Rupert French, Emily Richardson and Katie Taylor, soon-to-be graduates in English at LJMU, have recently completed an internship to create a World Literature website blog. Rupert, Emily and Katie built on the knowledge they gained from our third-year optional “World Literature” module and translated it into an informative online resource. This project testifies to the commitment, abilities and independent thinking of our students, who worked as a team with support from the module leader. The World Literature website showcases the promising work done by the 2016-17 cohort of our World Literature module at LJMU: it includes introductions to key concepts and texts explored in the module, a gallery of student work, and video recordings of presentations from the World Literature Constellation. This was a public student symposium held as part of Tate Liverpool Constellation last January, which benefited from the partnership between LJMU and Tate Foundation. This website also aims to be a resource for future students planning to take this third-year optional module. We hope that, in future years, it will continue to host the cumulative knowledge and experiences of future LJMU undergraduates.

The World Literature website blog does not simply offer an archive of student work, it also suggests a specific politics of pedagogy and knowledge motivated by values of collegiality, participation and cooperation. These values inspired the module’s proposed assessment method through a public symposium at Tate and the continued involvement of our undergraduates in the making of pedagogical resources helpful to future students. All students taking part in this module acquired the role of knowledge producers, co-workers and curators. Furthermore, this political pedagogy represents an aspect inherent to the materialist concept of “world literature,” which informs the module and guides its “constellation” of different literary and critical texts across peripheral locations at the margins of global capitalism. The world literature module, indeed, attempts to reframe the study of English and Anglophone literatures in order to foster ideals of cosmopolitanism and international solidarity. Hopefully, the World Literature website blog will help to promote these aims and values and will inspire future students to continue studying and researching this thriving field of academic inquiry and political discussion.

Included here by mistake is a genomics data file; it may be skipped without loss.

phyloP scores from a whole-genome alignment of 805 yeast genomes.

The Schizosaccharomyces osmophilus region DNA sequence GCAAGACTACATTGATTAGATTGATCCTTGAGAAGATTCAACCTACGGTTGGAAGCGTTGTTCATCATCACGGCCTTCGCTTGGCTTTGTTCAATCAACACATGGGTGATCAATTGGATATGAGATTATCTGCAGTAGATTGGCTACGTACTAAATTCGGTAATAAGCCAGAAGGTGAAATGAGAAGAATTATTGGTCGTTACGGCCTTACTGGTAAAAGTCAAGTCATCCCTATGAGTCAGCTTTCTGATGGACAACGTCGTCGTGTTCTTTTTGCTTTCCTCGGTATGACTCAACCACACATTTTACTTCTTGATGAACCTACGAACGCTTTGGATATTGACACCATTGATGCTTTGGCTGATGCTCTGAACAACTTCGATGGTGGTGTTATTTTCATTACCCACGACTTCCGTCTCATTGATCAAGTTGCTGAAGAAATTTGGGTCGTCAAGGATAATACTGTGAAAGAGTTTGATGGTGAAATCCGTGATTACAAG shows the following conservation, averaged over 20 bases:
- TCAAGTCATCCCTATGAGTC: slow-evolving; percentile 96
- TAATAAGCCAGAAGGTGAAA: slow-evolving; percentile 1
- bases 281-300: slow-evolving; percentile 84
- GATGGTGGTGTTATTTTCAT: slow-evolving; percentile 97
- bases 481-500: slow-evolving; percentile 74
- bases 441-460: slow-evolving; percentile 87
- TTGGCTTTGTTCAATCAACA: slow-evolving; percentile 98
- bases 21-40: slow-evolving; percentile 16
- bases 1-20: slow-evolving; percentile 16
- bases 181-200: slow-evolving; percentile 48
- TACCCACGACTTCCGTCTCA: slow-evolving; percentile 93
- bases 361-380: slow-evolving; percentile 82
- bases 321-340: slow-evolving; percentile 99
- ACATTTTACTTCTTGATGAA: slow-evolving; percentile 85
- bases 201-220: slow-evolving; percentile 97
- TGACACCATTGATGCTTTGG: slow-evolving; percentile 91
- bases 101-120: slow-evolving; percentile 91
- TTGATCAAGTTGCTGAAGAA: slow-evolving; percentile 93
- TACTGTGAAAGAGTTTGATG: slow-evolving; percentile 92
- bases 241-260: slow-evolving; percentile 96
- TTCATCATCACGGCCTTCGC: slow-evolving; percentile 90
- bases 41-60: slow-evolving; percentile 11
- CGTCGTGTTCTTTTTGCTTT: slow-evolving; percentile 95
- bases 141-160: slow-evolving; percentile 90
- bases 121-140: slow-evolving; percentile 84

The interns and module leader would like to express their gratitude to Alice Ferrebe for her help and invaluable support, which made this project possible.



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